Voters More Likely to Back Senate Candidate Who Opposes Kavanaugh Confirmation
By a 9-point margin, voters more likely to back a Senate candidate who opposes Kavanaugh’s confirmation than one who supports it.
40% oppose Kavanaugh’s confirmation while 37% support it.
Among Republican women, support for Kavanaugh’s confirmation rose to 69%.
As a larger share of voters take sides on whether Brett Kavanaugh should be confirmed to the Supreme Court, a new Morning Consult/Politico poll finds the controversy over his nomination prompting stronger views among Democrats than among Republicans.
By a margin of 9 percentage points, voters are more likely to back a Senate candidate who opposes Kavanaugh’s confirmation (36 percent) than one who supports it (27 percent). Fifty-seven percent of Democrats said they would be much less likely to support a candidate who backs Kavanaugh, compared with 42 percent of Republican voters who said they would be much more likely to back a Kavanaugh supporter.
The difference in intensity was largely driven by opinions among women in each party: Sixty-one percent of Democratic women said they would be much less likely to back a candidate supporting Kavanaugh, compared to 35 percent of Republican women who said they’d be much more likely to support a candidate who backed him.
The national, online poll was conducted Sept. 28-29, after Christine Blasey Ford’s sworn testimony to the Senate Judiciary Committee that Kavanaugh sexually assaulted her while the two were in high school in the early 1980s. Kavanaugh aggressively denied the allegation – scoring praise from President Donald Trump, who called his sworn testimony “powerful, honest, and riveting” on Twitter.
Republicans in competitive Senate races such as Missouri and Montana have stood by the president’s embattled nominee, even after additional allegations, while Democratic incumbents in both states – Claire McCaskill and Jon Tester – have voiced their opposition due, in part, to reasons unrelated to the sexual misconduct allegations.
Other Senate Democrats, such as Heidi Heitkamp in North Dakota and Joe Manchin in West Virginia, have not announced whether they will vote to confirm Kavanaugh as the Senate moves toward a possible vote pending an investigation by the Federal Bureau of Investigation.
Among independent voters – an important voting bloc in the red-leaning states where Trump won in 2016 and Senate Democrats are seeking re-election this year– 23 percent said they would be much less likely to support a candidate who backs Kavanaugh compared to 10 percent who said they would be much more likely.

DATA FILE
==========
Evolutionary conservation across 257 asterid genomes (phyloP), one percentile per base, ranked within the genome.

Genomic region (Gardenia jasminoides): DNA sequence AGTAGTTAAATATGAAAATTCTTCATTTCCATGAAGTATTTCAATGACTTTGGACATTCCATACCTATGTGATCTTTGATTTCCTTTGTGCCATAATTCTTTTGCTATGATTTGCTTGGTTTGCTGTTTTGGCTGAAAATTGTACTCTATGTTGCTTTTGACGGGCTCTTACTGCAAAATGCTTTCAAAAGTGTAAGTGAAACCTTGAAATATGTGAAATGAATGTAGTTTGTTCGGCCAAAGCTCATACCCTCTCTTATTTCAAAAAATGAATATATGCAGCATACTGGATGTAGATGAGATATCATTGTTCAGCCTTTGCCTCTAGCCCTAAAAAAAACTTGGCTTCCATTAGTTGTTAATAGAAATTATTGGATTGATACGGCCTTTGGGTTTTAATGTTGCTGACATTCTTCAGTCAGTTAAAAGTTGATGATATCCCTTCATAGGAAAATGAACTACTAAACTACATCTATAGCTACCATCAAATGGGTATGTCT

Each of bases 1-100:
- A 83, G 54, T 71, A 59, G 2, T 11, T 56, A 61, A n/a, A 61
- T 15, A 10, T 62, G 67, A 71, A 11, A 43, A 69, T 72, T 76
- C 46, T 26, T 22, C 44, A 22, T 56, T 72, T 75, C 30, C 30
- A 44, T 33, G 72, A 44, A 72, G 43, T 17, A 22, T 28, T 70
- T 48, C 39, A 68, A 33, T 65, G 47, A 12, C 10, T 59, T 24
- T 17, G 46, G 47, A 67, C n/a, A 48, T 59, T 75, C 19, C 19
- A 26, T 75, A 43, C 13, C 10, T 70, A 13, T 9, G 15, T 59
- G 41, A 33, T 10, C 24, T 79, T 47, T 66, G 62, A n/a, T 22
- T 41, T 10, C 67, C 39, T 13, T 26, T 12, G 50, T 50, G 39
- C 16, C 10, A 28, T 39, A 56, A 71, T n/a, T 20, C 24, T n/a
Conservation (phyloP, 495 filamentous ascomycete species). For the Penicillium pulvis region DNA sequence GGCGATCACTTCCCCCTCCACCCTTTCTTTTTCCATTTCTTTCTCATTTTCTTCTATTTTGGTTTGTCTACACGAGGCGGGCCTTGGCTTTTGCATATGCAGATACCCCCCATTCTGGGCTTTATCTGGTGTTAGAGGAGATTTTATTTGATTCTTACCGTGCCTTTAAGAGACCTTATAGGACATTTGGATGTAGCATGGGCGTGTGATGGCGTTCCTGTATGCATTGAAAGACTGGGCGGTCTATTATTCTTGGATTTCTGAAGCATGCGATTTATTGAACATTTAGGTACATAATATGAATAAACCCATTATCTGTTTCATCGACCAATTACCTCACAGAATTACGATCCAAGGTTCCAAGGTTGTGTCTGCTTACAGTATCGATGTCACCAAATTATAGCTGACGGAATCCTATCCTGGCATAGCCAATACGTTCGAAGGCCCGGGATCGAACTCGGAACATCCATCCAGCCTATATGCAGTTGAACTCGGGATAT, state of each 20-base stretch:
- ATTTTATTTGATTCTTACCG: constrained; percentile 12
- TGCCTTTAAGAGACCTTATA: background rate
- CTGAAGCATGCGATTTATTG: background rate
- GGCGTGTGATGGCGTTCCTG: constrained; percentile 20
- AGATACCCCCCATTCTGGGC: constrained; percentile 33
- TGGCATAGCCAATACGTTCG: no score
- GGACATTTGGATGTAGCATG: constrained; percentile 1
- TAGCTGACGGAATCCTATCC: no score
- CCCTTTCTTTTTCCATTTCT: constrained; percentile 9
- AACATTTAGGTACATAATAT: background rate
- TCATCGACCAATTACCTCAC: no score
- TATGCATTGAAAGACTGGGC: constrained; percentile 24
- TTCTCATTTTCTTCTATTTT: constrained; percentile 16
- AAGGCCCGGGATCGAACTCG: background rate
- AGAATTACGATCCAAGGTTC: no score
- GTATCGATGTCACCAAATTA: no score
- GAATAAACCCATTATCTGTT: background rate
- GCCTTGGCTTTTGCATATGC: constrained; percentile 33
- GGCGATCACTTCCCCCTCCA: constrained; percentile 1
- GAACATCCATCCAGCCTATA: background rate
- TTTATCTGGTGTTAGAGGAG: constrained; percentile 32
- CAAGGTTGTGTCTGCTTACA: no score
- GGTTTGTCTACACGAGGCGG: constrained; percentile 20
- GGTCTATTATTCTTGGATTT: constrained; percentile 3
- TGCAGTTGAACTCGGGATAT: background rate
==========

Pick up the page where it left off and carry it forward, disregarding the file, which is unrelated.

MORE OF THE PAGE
Overall, the poll found support for Kavanaugh’s confirmation 3 points underwater, 40 percent to 37 percent. The deficit is unchanged from a poll released the previous week, but includes a larger share of voters weighing in one way or another, a sign that more people are paying attention to the issue. The latest poll, which surveyed 993 registered voters, has a margin of error is plus or minus 3 points.
Among Republican women, support for Kavanaugh’s confirmation is now at 69 percent, up from 49 percent in a Sept. 20-23 Morning Consult/Politico poll of 1,966 registered voters, conducted before the hearings and some Republican leaders rallying behind Kavanaugh, and before additional accusers came forward.
The new survey did not ask about additional allegations, but when it came to Ford, nearly two-thirds (64 percent) of Republican women said the term “credible” did not describe her well, compared to 15 percent who said it did. Overall, 44 percent of women said Ford was credible, compared to 30 percent who said she was not – numbers similar to the 45 percent of all voters who described her as credible and 31 percent who did not.
Voters were split, 42 percent to 42 percent, on whether Kavanaugh’s nomination should be withdrawn, with Democratic support for his withdrawal (73 percent) mirroring Republican opposition to it (76 percent).
Eli Yokley is Morning Consult’s U.S. politics analyst. Prior to his current role, Eli was Morning Consult’s senior reporter covering U.S. politics. Eli joined Morning Consult in 2016 from Roll Call, where he reported on House and Senate campaigns after five years of covering state-level politics in the Show Me State while studying at the University of Missouri in Columbia, including contributions to The New York Times, Politico and The Daily Beast. Follow him on Twitter @eyokley. Interested in connecting with Eli to discuss his analysis or for a media engagement or speaking opportunity? Email [email protected].